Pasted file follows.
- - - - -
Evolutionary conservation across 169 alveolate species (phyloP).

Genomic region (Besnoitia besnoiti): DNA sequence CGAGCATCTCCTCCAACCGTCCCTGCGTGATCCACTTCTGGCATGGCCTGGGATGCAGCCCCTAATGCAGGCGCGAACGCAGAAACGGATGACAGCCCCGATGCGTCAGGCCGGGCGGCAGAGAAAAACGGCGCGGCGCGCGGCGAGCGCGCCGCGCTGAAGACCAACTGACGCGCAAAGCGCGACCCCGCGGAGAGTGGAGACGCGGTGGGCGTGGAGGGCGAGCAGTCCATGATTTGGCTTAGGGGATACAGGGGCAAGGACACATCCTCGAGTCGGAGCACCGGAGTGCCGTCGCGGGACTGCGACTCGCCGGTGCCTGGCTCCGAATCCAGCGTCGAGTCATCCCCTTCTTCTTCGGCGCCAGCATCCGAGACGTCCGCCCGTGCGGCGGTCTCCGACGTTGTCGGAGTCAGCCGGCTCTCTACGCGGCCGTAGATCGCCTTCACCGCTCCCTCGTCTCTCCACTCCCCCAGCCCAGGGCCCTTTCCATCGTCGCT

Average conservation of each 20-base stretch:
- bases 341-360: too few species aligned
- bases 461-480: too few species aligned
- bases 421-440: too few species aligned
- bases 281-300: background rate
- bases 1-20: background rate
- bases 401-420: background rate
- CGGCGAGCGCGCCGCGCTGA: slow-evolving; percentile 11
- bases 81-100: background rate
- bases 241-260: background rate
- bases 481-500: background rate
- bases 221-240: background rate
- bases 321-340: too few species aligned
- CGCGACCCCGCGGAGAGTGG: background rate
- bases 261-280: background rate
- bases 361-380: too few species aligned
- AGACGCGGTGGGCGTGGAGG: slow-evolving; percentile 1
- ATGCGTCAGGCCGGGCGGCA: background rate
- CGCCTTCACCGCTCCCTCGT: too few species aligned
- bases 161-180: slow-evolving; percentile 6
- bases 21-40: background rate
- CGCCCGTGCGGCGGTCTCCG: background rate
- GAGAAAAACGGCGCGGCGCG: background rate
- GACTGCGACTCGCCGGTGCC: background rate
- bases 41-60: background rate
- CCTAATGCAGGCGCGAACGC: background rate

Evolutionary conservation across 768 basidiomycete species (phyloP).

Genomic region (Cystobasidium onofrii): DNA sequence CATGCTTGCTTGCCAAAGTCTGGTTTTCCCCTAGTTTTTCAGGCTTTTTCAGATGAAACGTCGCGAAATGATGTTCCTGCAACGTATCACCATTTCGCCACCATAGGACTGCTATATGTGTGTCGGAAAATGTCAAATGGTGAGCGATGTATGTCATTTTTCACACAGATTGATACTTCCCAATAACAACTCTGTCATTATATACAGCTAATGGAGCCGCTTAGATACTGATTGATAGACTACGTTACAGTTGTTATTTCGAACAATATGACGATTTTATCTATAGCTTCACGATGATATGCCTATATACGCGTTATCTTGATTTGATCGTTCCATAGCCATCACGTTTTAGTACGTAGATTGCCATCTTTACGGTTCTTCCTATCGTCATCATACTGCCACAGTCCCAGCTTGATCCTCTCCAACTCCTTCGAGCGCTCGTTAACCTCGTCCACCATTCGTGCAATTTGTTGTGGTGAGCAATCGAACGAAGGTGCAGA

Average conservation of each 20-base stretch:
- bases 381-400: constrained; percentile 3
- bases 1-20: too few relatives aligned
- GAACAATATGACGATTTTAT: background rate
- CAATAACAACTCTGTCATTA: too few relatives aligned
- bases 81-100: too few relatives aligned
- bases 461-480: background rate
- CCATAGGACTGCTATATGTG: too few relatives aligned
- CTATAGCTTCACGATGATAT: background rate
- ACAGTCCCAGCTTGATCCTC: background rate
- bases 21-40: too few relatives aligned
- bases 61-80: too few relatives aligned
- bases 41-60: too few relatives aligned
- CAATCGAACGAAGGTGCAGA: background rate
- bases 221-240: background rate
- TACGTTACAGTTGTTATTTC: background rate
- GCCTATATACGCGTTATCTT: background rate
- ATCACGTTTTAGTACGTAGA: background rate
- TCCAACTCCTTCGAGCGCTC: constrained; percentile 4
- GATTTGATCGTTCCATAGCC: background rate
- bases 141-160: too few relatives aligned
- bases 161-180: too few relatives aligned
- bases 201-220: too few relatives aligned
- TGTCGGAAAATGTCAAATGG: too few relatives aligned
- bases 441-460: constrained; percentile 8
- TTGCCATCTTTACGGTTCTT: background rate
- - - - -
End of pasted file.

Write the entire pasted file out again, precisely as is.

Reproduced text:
Evolutionary conservation across 169 alveolate species (phyloP).

Genomic region (Besnoitia besnoiti): DNA sequence CGAGCATCTCCTCCAACCGTCCCTGCGTGATCCACTTCTGGCATGGCCTGGGATGCAGCCCCTAATGCAGGCGCGAACGCAGAAACGGATGACAGCCCCGATGCGTCAGGCCGGGCGGCAGAGAAAAACGGCGCGGCGCGCGGCGAGCGCGCCGCGCTGAAGACCAACTGACGCGCAAAGCGCGACCCCGCGGAGAGTGGAGACGCGGTGGGCGTGGAGGGCGAGCAGTCCATGATTTGGCTTAGGGGATACAGGGGCAAGGACACATCCTCGAGTCGGAGCACCGGAGTGCCGTCGCGGGACTGCGACTCGCCGGTGCCTGGCTCCGAATCCAGCGTCGAGTCATCCCCTTCTTCTTCGGCGCCAGCATCCGAGACGTCCGCCCGTGCGGCGGTCTCCGACGTTGTCGGAGTCAGCCGGCTCTCTACGCGGCCGTAGATCGCCTTCACCGCTCCCTCGTCTCTCCACTCCCCCAGCCCAGGGCCCTTTCCATCGTCGCT

Average conservation of each 20-base stretch:
- bases 341-360: too few species aligned
- bases 461-480: too few species aligned
- bases 421-440: too few species aligned
- bases 281-300: background rate
- bases 1-20: background rate
- bases 401-420: background rate
- CGGCGAGCGCGCCGCGCTGA: slow-evolving; percentile 11
- bases 81-100: background rate
- bases 241-260: background rate
- bases 481-500: background rate
- bases 221-240: background rate
- bases 321-340: too few species aligned
- CGCGACCCCGCGGAGAGTGG: background rate
- bases 261-280: background rate
- bases 361-380: too few species aligned
- AGACGCGGTGGGCGTGGAGG: slow-evolving; percentile 1
- ATGCGTCAGGCCGGGCGGCA: background rate
- CGCCTTCACCGCTCCCTCGT: too few species aligned
- bases 161-180: slow-evolving; percentile 6
- bases 21-40: background rate
- CGCCCGTGCGGCGGTCTCCG: background rate
- GAGAAAAACGGCGCGGCGCG: background rate
- GACTGCGACTCGCCGGTGCC: background rate
- bases 41-60: background rate
- CCTAATGCAGGCGCGAACGC: background rate

Evolutionary conservation across 768 basidiomycete species (phyloP).

Genomic region (Cystobasidium onofrii): DNA sequence CATGCTTGCTTGCCAAAGTCTGGTTTTCCCCTAGTTTTTCAGGCTTTTTCAGATGAAACGTCGCGAAATGATGTTCCTGCAACGTATCACCATTTCGCCACCATAGGACTGCTATATGTGTGTCGGAAAATGTCAAATGGTGAGCGATGTATGTCATTTTTCACACAGATTGATACTTCCCAATAACAACTCTGTCATTATATACAGCTAATGGAGCCGCTTAGATACTGATTGATAGACTACGTTACAGTTGTTATTTCGAACAATATGACGATTTTATCTATAGCTTCACGATGATATGCCTATATACGCGTTATCTTGATTTGATCGTTCCATAGCCATCACGTTTTAGTACGTAGATTGCCATCTTTACGGTTCTTCCTATCGTCATCATACTGCCACAGTCCCAGCTTGATCCTCTCCAACTCCTTCGAGCGCTCGTTAACCTCGTCCACCATTCGTGCAATTTGTTGTGGTGAGCAATCGAACGAAGGTGCAGA

Average conservation of each 20-base stretch:
- bases 381-400: constrained; percentile 3
- bases 1-20: too few relatives aligned
- GAACAATATGACGATTTTAT: background rate
- CAATAACAACTCTGTCATTA: too few relatives aligned
- bases 81-100: too few relatives aligned
- bases 461-480: background rate
- CCATAGGACTGCTATATGTG: too few relatives aligned
- CTATAGCTTCACGATGATAT: background rate
- ACAGTCCCAGCTTGATCCTC: background rate
- bases 21-40: too few relatives aligned
- bases 61-80: too few relatives aligned
- bases 41-60: too few relatives aligned
- CAATCGAACGAAGGTGCAGA: background rate
- bases 221-240: background rate
- TACGTTACAGTTGTTATTTC: background rate
- GCCTATATACGCGTTATCTT: background rate
- ATCACGTTTTAGTACGTAGA: background rate
- TCCAACTCCTTCGAGCGCTC: constrained; percentile 4
- GATTTGATCGTTCCATAGCC: background rate
- bases 141-160: too few relatives aligned
- bases 161-180: too few relatives aligned
- bases 201-220: too few relatives aligned
- TGTCGGAAAATGTCAAATGG: too few relatives aligned
- bases 441-460: constrained; percentile 8
- TTGCCATCTTTACGGTTCTT: background rate